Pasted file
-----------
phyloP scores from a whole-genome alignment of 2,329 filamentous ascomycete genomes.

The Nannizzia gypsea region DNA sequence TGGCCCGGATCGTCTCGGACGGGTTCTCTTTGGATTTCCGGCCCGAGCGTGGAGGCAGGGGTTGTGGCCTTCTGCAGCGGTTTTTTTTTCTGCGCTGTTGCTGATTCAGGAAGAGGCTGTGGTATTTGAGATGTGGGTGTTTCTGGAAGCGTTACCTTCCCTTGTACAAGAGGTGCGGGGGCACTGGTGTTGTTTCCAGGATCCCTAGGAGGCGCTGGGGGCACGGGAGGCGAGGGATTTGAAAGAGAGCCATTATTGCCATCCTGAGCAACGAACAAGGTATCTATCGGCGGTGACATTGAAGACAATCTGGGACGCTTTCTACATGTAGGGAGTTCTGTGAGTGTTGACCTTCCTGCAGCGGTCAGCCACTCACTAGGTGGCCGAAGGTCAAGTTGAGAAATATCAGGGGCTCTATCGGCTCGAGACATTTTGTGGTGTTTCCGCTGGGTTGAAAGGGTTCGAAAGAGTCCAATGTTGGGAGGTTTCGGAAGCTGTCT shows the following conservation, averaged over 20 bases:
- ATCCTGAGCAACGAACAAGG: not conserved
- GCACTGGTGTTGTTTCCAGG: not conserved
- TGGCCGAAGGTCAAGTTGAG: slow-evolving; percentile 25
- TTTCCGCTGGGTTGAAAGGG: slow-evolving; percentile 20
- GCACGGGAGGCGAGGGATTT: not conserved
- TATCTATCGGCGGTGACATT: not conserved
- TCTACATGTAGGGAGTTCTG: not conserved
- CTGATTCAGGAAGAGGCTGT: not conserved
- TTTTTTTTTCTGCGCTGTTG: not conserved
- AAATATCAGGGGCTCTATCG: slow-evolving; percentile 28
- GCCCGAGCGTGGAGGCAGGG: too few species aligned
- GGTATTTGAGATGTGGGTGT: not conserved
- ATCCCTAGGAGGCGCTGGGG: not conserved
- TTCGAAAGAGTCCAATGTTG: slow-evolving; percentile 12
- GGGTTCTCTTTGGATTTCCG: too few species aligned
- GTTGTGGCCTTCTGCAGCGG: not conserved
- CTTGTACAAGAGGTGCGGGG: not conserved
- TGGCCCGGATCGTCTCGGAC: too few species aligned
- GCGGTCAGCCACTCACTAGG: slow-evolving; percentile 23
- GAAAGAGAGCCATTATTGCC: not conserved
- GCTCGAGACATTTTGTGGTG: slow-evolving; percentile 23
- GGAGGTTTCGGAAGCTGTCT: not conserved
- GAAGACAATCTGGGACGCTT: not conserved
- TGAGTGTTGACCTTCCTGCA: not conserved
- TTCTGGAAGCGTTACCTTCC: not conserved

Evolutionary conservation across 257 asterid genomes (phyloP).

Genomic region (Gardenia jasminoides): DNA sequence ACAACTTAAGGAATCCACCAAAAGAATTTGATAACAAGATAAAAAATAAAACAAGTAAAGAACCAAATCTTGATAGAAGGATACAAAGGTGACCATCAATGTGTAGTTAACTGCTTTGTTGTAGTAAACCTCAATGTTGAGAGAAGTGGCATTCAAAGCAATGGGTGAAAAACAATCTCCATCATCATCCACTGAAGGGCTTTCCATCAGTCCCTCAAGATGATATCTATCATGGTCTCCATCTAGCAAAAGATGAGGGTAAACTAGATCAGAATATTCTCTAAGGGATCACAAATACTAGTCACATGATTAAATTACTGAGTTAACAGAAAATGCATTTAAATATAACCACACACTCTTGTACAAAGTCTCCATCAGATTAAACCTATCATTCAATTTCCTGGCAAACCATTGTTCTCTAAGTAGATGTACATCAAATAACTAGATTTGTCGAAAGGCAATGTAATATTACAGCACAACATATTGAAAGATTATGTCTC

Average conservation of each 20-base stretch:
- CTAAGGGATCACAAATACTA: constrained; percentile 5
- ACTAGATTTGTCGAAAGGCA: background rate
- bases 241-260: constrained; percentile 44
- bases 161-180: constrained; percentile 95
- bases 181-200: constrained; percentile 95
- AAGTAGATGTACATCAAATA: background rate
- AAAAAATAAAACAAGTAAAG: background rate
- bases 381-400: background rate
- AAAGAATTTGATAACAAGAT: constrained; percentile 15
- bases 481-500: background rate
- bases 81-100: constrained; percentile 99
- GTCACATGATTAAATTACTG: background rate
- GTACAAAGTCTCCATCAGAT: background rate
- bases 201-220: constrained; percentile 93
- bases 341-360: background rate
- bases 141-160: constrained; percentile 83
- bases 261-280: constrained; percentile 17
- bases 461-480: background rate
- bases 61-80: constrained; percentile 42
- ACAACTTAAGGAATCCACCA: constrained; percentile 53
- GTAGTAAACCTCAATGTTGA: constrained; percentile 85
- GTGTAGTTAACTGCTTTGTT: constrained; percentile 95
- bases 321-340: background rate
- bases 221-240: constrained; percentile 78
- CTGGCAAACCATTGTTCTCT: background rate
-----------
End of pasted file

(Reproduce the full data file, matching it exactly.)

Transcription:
phyloP scores from a whole-genome alignment of 2,329 filamentous ascomycete genomes.

The Nannizzia gypsea region DNA sequence TGGCCCGGATCGTCTCGGACGGGTTCTCTTTGGATTTCCGGCCCGAGCGTGGAGGCAGGGGTTGTGGCCTTCTGCAGCGGTTTTTTTTTCTGCGCTGTTGCTGATTCAGGAAGAGGCTGTGGTATTTGAGATGTGGGTGTTTCTGGAAGCGTTACCTTCCCTTGTACAAGAGGTGCGGGGGCACTGGTGTTGTTTCCAGGATCCCTAGGAGGCGCTGGGGGCACGGGAGGCGAGGGATTTGAAAGAGAGCCATTATTGCCATCCTGAGCAACGAACAAGGTATCTATCGGCGGTGACATTGAAGACAATCTGGGACGCTTTCTACATGTAGGGAGTTCTGTGAGTGTTGACCTTCCTGCAGCGGTCAGCCACTCACTAGGTGGCCGAAGGTCAAGTTGAGAAATATCAGGGGCTCTATCGGCTCGAGACATTTTGTGGTGTTTCCGCTGGGTTGAAAGGGTTCGAAAGAGTCCAATGTTGGGAGGTTTCGGAAGCTGTCT shows the following conservation, averaged over 20 bases:
- ATCCTGAGCAACGAACAAGG: not conserved
- GCACTGGTGTTGTTTCCAGG: not conserved
- TGGCCGAAGGTCAAGTTGAG: slow-evolving; percentile 25
- TTTCCGCTGGGTTGAAAGGG: slow-evolving; percentile 20
- GCACGGGAGGCGAGGGATTT: not conserved
- TATCTATCGGCGGTGACATT: not conserved
- TCTACATGTAGGGAGTTCTG: not conserved
- CTGATTCAGGAAGAGGCTGT: not conserved
- TTTTTTTTTCTGCGCTGTTG: not conserved
- AAATATCAGGGGCTCTATCG: slow-evolving; percentile 28
- GCCCGAGCGTGGAGGCAGGG: too few species aligned
- GGTATTTGAGATGTGGGTGT: not conserved
- ATCCCTAGGAGGCGCTGGGG: not conserved
- TTCGAAAGAGTCCAATGTTG: slow-evolving; percentile 12
- GGGTTCTCTTTGGATTTCCG: too few species aligned
- GTTGTGGCCTTCTGCAGCGG: not conserved
- CTTGTACAAGAGGTGCGGGG: not conserved
- TGGCCCGGATCGTCTCGGAC: too few species aligned
- GCGGTCAGCCACTCACTAGG: slow-evolving; percentile 23
- GAAAGAGAGCCATTATTGCC: not conserved
- GCTCGAGACATTTTGTGGTG: slow-evolving; percentile 23
- GGAGGTTTCGGAAGCTGTCT: not conserved
- GAAGACAATCTGGGACGCTT: not conserved
- TGAGTGTTGACCTTCCTGCA: not conserved
- TTCTGGAAGCGTTACCTTCC: not conserved

Evolutionary conservation across 257 asterid genomes (phyloP).

Genomic region (Gardenia jasminoides): DNA sequence ACAACTTAAGGAATCCACCAAAAGAATTTGATAACAAGATAAAAAATAAAACAAGTAAAGAACCAAATCTTGATAGAAGGATACAAAGGTGACCATCAATGTGTAGTTAACTGCTTTGTTGTAGTAAACCTCAATGTTGAGAGAAGTGGCATTCAAAGCAATGGGTGAAAAACAATCTCCATCATCATCCACTGAAGGGCTTTCCATCAGTCCCTCAAGATGATATCTATCATGGTCTCCATCTAGCAAAAGATGAGGGTAAACTAGATCAGAATATTCTCTAAGGGATCACAAATACTAGTCACATGATTAAATTACTGAGTTAACAGAAAATGCATTTAAATATAACCACACACTCTTGTACAAAGTCTCCATCAGATTAAACCTATCATTCAATTTCCTGGCAAACCATTGTTCTCTAAGTAGATGTACATCAAATAACTAGATTTGTCGAAAGGCAATGTAATATTACAGCACAACATATTGAAAGATTATGTCTC

Average conservation of each 20-base stretch:
- CTAAGGGATCACAAATACTA: constrained; percentile 5
- ACTAGATTTGTCGAAAGGCA: background rate
- bases 241-260: constrained; percentile 44
- bases 161-180: constrained; percentile 95
- bases 181-200: constrained; percentile 95
- AAGTAGATGTACATCAAATA: background rate
- AAAAAATAAAACAAGTAAAG: background rate
- bases 381-400: background rate
- AAAGAATTTGATAACAAGAT: constrained; percentile 15
- bases 481-500: background rate
- bases 81-100: constrained; percentile 99
- GTCACATGATTAAATTACTG: background rate
- GTACAAAGTCTCCATCAGAT: background rate
- bases 201-220: constrained; percentile 93
- bases 341-360: background rate
- bases 141-160: constrained; percentile 83
- bases 261-280: constrained; percentile 17
- bases 461-480: background rate
- bases 61-80: constrained; percentile 42
- ACAACTTAAGGAATCCACCA: constrained; percentile 53
- GTAGTAAACCTCAATGTTGA: constrained; percentile 85
- GTGTAGTTAACTGCTTTGTT: constrained; percentile 95
- bases 321-340: background rate
- bases 221-240: constrained; percentile 78
- CTGGCAAACCATTGTTCTCT: background rate